Insider guide to DPRK (lol..) trip to the"Mysterious Fragrant Mountain"


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Asia » North Korea » Pyongyang
December 6th 2009
Published: January 11th 2010
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Contrasts and mystery....Contrasts and mystery....Contrasts and mystery....

View from The International Friendship Exhibition
Every day is a new experience and this first week end trip (early December 2009) outside of Pyongyang, North Korea, brought nothing but positive feel. DPRK country side beauty had remained something of a mystery, although I had read about it, actually living in DPRK, I was truly looking forward to the first opportunity to get out of the city and explore unspoiled nature areas and see more of the country side.
This trip was as well to allow us to visit the International Friendship Exhibition where gifts from all around the world to Kim Il Sung and Kim Jong Il are being displayed, a state of the art architectural complex and a one of a kind cultural experience!


Unspoiled mountain, first snow and colourful sunset




All about luck and indeed in the morning of our departure, we had the pleasant surprise to wake up and discover a tiny carpet of snow…As we drive away from Pyongyang toward the North, the tiny snow carpet was quickly replaced by a thick layer of ice and snow, giving a all new feel to the countryside. First time ever that I get to see kids ice skating on frozen paddy field!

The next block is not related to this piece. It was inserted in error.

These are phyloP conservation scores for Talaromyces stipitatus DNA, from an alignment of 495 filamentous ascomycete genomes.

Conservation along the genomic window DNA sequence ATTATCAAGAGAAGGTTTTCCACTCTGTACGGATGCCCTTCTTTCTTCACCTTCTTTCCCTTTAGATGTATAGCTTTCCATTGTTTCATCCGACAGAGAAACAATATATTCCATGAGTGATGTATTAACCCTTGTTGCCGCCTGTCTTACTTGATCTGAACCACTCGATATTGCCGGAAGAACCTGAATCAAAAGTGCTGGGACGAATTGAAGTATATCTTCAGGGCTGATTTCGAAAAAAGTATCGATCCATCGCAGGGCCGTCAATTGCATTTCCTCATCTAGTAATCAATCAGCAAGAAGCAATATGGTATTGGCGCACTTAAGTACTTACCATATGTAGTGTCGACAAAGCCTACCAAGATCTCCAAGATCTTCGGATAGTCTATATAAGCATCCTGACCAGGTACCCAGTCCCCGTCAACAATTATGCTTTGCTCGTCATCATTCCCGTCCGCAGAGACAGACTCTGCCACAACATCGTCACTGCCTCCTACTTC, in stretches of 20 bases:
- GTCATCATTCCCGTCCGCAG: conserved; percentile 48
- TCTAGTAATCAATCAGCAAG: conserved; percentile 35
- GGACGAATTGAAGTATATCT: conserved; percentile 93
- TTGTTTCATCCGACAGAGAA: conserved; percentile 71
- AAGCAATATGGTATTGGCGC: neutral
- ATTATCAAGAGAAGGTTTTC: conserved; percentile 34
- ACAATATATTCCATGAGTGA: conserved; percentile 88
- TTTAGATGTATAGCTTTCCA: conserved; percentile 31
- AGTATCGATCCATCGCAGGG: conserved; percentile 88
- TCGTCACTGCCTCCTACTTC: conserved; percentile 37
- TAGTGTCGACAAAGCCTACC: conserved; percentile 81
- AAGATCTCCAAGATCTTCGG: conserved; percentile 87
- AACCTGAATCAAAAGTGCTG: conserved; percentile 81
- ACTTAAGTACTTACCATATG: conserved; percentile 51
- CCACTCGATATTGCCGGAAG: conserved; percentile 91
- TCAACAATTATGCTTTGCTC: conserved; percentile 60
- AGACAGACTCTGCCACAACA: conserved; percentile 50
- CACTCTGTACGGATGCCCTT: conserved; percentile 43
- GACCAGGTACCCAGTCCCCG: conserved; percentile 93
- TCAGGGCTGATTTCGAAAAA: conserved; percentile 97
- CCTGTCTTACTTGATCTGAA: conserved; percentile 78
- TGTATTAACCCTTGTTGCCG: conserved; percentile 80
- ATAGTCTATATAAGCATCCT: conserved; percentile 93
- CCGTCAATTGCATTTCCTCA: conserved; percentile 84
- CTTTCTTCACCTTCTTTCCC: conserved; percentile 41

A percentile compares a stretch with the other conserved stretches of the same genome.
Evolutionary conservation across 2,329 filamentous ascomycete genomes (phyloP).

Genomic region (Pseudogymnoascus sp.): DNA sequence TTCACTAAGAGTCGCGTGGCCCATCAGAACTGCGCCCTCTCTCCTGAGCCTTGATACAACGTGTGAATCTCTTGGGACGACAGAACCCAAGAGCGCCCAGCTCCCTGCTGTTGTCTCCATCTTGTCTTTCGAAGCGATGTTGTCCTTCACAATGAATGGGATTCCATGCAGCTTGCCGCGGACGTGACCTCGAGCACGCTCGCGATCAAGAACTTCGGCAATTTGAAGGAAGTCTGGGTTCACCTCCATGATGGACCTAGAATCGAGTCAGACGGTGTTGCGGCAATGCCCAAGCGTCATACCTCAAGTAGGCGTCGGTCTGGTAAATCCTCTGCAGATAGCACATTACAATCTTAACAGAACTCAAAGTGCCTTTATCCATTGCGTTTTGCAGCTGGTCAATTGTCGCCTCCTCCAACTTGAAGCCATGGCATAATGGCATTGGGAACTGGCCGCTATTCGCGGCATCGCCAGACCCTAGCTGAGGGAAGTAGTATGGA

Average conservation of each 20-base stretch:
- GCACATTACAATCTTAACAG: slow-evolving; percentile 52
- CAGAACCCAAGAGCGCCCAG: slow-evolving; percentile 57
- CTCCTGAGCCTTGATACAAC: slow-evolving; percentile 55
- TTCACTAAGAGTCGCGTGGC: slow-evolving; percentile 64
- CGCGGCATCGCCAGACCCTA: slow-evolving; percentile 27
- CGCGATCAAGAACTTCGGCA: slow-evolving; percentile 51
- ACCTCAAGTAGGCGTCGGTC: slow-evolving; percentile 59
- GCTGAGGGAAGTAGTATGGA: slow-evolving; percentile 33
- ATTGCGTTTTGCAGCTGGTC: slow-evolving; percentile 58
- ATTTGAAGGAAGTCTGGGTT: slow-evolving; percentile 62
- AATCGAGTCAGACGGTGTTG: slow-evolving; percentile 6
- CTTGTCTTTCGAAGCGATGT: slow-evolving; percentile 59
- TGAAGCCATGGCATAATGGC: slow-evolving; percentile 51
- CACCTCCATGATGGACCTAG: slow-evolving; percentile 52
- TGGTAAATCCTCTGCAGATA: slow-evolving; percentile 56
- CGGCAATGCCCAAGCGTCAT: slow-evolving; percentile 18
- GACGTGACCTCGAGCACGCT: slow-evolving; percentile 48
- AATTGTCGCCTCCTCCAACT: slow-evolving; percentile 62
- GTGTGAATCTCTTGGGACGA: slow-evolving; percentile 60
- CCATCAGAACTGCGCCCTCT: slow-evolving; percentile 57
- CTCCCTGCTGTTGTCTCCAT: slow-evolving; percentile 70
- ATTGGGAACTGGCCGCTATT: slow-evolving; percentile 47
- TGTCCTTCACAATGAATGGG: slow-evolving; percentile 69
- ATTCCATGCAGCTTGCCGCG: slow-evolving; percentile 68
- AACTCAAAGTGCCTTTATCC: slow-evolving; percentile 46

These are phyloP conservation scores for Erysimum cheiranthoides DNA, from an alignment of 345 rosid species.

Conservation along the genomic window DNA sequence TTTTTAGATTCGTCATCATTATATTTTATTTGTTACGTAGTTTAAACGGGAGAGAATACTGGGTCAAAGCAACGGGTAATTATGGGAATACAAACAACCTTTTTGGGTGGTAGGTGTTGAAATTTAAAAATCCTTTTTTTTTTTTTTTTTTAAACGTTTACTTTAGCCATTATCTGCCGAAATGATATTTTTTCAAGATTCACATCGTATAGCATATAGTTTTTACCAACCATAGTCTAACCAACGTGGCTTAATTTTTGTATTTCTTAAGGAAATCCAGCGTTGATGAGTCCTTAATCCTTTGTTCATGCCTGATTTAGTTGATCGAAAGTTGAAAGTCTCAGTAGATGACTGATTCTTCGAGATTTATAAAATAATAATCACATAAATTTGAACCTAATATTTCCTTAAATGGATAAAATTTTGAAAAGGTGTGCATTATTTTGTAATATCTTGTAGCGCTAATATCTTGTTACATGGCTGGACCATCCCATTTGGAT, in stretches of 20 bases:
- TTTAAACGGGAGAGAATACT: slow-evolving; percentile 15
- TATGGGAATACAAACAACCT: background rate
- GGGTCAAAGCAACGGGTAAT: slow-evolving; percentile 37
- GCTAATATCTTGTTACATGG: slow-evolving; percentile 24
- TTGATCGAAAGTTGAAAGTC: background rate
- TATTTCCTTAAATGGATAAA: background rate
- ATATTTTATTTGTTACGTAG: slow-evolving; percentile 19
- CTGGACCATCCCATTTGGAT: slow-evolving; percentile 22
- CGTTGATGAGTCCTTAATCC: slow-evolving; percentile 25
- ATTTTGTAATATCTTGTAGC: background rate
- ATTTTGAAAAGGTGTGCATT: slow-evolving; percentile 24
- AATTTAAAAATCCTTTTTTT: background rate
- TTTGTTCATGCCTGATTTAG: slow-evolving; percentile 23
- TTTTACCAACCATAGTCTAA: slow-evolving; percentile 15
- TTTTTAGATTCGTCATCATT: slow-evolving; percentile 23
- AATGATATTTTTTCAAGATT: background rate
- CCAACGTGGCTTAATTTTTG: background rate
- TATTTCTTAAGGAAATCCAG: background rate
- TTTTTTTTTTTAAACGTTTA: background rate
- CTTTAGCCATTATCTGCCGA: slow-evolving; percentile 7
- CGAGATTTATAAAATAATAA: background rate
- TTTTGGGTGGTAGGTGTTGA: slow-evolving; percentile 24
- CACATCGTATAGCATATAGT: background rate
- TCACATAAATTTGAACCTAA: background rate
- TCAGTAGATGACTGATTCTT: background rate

Arrival in MyoHyang which means “Mysterious Fragrant Mountain” in mid afternoon, and after dropping promptly the bags at the hotel, we were heading for a short excursion in the surrounding mountains about 30mn from the hotel by car. Well, didn’t get to drive the full 30mn…tiny road, quite icy with snow on top and even with winter tyres, way too slippery to keep driving. So parking time and on foot we kept going, safer and much more enjoyable! Along the river and then slightly up across the snow covered pine trees, up to the first waterfall. Quite tiny but still magical, snow everywhere, ice picks here and there, frozen water and snow ball battle with local colleagues, loved it!
Unfortunately, late afternoon already so not enough time to go for the full trek up to the top of the mountain where waterfalls and Buddhist temples are at every corner but eh….cannot do everything at once, so this is on my to do list for spring time!

The International Friendship Exhibition, a trip around the world




Somehow, felt that I was back in Paris visiting the Quai Brandy museum displaying art and craft from all around
Well guardedWell guardedWell guarded

The International Friendship Exhibition
the world…The first hall dedicated to the late (and eternal) leader of DPRK, Kim Il Sung, who passed away in 1994, is built mostly within the mountain. This impressive all marble building is spread over 6 floors, a total of 150 rooms and over 400 meters long. Gifts from all around the world, mostly head of states or powerful corporations are on display per geographic area and then per country. We started with the largest hall, the one where gifts from China are on display, and it was simply impressive. Might it be precious porcelain, delicate painting and calligraphy, books, jade or massive wooden carved sculpture, not only the Chinese art and craft was fully represented but it as well covered over 50 years of history…from gifts dating back to the early 50’s under Mao such as train wagon or metallic bowl and spoons, to more recent paintings and sculptures.